Great article as usual. Sunspot seems like the biggest non-factor in the 5x00 series. Except for hardware reviews sites which have lots of monitors lying around, I just don't see a need for it. It is like NVIDIA's 3D Vision. Concept sounds good but in general practice, it is not very realistic that a user will use it. Just another check box that a company can point to to an OEM and say we have it and they don't. NVIDIA has had Eyefinity for a while (SLI Mosaic). It just is very expensive since it is targeted towards businesses and not consumers and offers some features Eyefinity doesn't offer.I think NVIDIA just didn't believe consumers really wanted it but added it afterwards just so that ATI doesn't have a checkbox they can brag about. But NVIDIA probably still believes this is mainly a business feature.

    It is always interesting to learn how businesses make product decisions internally. I always hate reading interviews of PR people. I learn zero. Talk to engineers if you really want to learn something.
    Reply
  • BelardA - Tuesday, February 16, 2010 - link

    I think the point of Eyefinity is that its more hardware based and natural... not requiring so much work from the game publisher. A way of having higher screen details over a span of monitors.

    A few games will actually span 2 or 3 monitors. Or some will use the 2nd display as a control panel. With Eyefinity, it tells the game "I have #### x #### pixels" and auto divides the signal onto 3 or 6 screens and be playable. That is quite cool.

    But as you say, its a bit of a non-factor. Most users will still only have one display to work with. Hmmm. there was a monitor that was almost seamless 3-monitors built together, where is that?

    Also, I think the TOP-SECRET aspect of Sun-Spots was a way of testing security. Eyefinity isn't a major thing... but the hiding of it was.

    While employees do move about in the business, the sharing of trade-secrets could still get them in trouble - if caught. It does happen, but how much?
    Reply
  • gomakeit - Monday, February 15, 2010 - link

    I love these insightful articles! This is why Anandtech is one of my favorite tech sites ever! Reply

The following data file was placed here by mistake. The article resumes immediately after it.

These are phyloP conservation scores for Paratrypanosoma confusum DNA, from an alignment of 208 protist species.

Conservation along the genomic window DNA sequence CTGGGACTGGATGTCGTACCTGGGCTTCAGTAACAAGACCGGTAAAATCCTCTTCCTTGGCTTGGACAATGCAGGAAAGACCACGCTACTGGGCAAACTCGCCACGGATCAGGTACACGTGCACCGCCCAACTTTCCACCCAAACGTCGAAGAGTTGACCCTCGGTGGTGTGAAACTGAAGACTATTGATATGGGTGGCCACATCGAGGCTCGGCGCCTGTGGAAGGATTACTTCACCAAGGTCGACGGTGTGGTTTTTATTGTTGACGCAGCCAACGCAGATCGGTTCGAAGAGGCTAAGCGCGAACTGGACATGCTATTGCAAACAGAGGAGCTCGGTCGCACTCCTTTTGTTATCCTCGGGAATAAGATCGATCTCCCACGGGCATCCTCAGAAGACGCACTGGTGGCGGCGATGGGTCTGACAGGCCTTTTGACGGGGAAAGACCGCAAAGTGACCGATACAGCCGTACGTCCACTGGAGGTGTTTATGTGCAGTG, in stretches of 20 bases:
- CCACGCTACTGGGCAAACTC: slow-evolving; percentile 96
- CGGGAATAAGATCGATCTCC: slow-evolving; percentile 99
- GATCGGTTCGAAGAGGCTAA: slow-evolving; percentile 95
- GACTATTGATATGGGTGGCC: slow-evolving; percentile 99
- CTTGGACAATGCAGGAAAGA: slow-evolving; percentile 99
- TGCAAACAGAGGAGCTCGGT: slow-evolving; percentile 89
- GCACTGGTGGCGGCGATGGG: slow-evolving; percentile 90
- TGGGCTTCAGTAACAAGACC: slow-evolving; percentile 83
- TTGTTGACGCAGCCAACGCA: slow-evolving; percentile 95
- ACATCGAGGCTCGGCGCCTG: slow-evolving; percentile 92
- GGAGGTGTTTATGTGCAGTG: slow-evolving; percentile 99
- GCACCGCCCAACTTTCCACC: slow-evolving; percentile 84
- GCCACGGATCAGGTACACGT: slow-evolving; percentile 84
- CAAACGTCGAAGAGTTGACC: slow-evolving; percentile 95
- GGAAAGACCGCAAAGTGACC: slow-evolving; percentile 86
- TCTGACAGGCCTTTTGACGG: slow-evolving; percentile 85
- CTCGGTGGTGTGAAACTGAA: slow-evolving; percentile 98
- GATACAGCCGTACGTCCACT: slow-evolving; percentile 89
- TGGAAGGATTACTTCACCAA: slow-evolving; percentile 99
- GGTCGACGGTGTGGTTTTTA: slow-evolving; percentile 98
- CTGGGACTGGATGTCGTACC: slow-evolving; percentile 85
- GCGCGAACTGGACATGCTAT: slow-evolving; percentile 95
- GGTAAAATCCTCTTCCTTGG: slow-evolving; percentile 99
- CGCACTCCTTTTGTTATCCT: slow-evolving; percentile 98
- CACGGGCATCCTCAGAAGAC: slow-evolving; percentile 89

• Smell This - Monday, February 15, 2010 - link

    Probably could have done without the snide reference to the CPU division at the end of the article - it added nothing and was a detraction from the overall piece.

    It also implies a symbiotic relationship between AMDs 40+ year battle with Chipzilla and the GPU Wars with nV. Not really an accurate correlation. The CPU division has their own headaches.

    It is appropriate to note, however, that both divisions must bring their 'A' Game to the table with the upcoming convergence on-die of the CPU-GPU.
    Reply
  • mrwilton - Monday, February 15, 2010 - link

    Thank you, Anand, for this great and fun-to-read article. It really has been some time where I have read an article cover to cover.

    Keep up the excellent work.

    Best wishes, wt
    Reply
  • Ananke - Monday, February 15, 2010 - link

    I have 5850, it is a great card. However, what people saying about PC gaming is true - gaming on PC slowly fades towards consoles. You cannot justify several thousand-dollar PC versus a 2-300 multimedia console.

    So powerful GPU is a supercomputer by itself. Please ATI, make better Avivo transcoder, push open software development using Steam further. We need many applications, not just Photoshop and Cyberlink. We need hundreds, and many free, to utilize this calculation power. Then, it will make sense to use this cards.
    Reply
  • erple2 - Tuesday, February 16, 2010 - link

    Perhaps. However, this "PC Gaming is being killed off by the 2-300 multimedia console" war has been going on since the Playstation 1 came out. PC gaming is still doing very well.

    I think that there will always be some sort of market (even if only 10% - that's significant enough to make companies take notice) for PC Gaming. While I still have to use the PC for something, I'll continue to use it for gaming, as well.

    Reading the article, I find it poignant that the focus is on //execution// rather than //ideas//. It reminds me of a blog written by Jeff Atwood (http://www.codinghorror.com/blog/2010/01/cultivate...">http://www.codinghorror.com/blog/2010/01/cultivate... if you're interested) about the exact same thing. Focus on what you //do//. Execution (ie "what do we have an 80%+ chance of getting done on time) is more important than the idea (ie features you can claim on a spec sheet).

    As a hardware developer (goes the same for any software developer), your job is to release the product. That means following a schedule. That means focusing on what you can do, not on what you want to do. It sounds to me like ATI has been following that paradigm, which is why they seem to be doing so well these days.

    What's particularly encouraging about the story written was that Management had the foresight to actually listen to the technical side when coming up with the schedules and requirements. That, in and of itself, is something that a significant number of companies just don't do well.

    It's nice to hear from the internal wing of the company from time to time, and not just the glossy presentation of hardware releases.

    I for one thoroughly enjoyed the read. I liked the perspective that the RV5-- err Evergreen gave on the process of developing hardware. What works, and what doesn't.

    Great article. Goes down in my book with the SSD and RV770 articles as some of the best IT reads I've done.
    Reply

Log in

Don't have an account? Sign up now